## Sunday, October 26, 2014

### Curve Fit for the Dissociation Rate Constants

If one looks at the equation for the amount of the dissociated molecule as a function of time in the last blog one one can see that it can be rewritten as a linear function of A equal to the hyperbolic tangent of a linear function on the time t. Not all the constant coefficients in this equation are independent but we can find the first two as a function of the third by evaluating the equation at t = 0 and t = ∞ since the initial amount A0 and equilibrium amount Aeq are known. Substituting the functions for μ and ν and separating out the coefficient of tanh(κ) we get two new functions of A, α and β, the sum of which is 1.

So we are left with two constants to be determined since α, β and t can be obtained from the experimental data. If κ is known we can compute λ so we can estimate the function λ(κ). One then has to search for the value of κ for which the square of the difference between the two sides of the equation is a minimum.

I did this for some of the data for A in the last blog and found a minimum for the variance V(κ) when κ = 0.458. With κ known we can go back and compute μ, ν and λ and consequently the equilibrium constant K and the dissociation rate constants k0 and k1.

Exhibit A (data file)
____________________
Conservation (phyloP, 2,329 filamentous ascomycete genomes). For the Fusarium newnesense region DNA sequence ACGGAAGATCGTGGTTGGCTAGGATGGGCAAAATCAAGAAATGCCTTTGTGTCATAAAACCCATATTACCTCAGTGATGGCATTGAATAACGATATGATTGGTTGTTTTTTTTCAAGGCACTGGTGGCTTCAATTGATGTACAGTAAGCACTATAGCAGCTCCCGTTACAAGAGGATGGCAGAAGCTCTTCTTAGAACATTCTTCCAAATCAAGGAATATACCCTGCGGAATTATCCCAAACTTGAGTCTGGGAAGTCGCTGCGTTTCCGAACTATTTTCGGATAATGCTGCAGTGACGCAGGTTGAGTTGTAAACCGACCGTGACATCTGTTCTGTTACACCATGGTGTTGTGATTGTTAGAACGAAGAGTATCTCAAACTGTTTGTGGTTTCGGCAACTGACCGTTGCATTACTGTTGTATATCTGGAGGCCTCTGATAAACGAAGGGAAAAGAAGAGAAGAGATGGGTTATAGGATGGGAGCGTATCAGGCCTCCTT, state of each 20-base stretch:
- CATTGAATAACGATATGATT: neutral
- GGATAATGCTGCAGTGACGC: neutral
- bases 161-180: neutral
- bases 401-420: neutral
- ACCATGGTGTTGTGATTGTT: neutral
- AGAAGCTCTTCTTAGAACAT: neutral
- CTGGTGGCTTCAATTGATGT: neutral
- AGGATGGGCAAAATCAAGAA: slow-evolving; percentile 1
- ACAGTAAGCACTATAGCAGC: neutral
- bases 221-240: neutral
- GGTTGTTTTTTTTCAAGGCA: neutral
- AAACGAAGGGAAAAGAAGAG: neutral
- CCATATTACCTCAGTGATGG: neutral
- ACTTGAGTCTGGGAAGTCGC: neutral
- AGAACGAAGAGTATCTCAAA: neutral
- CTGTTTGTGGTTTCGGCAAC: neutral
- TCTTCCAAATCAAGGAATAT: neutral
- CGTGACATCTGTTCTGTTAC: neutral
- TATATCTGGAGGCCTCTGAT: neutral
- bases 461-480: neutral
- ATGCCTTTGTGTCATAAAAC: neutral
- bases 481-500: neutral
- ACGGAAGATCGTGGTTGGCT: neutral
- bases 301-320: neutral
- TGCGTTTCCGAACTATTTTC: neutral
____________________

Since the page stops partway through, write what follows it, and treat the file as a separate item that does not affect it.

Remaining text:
The computed values for the fit are almost identical to the values chosen in the last blog since we used values for A that were nearly exact and so there was negligible error. The round-off errors and the estimate for λ(κ) contributed some error to the results. As we can see the variance changes very slowly near the optimum value for κ.

edit (Oct 26): Corrected the formula for λ(κ) in the derivation by removing the 2nd atanh that crept in with a paste. The correct formula was used for the fit so fortunately the error in the derivation didn't affect the results. The number of data points determines the accuracy of the fit but one gets a reasonably fit with just 20 data points. The calculation above used 100 data points and 200 came closest to the original values. Measurement errors also would affect the fit and consequently an error in κ will propagate through to the dissociation constants.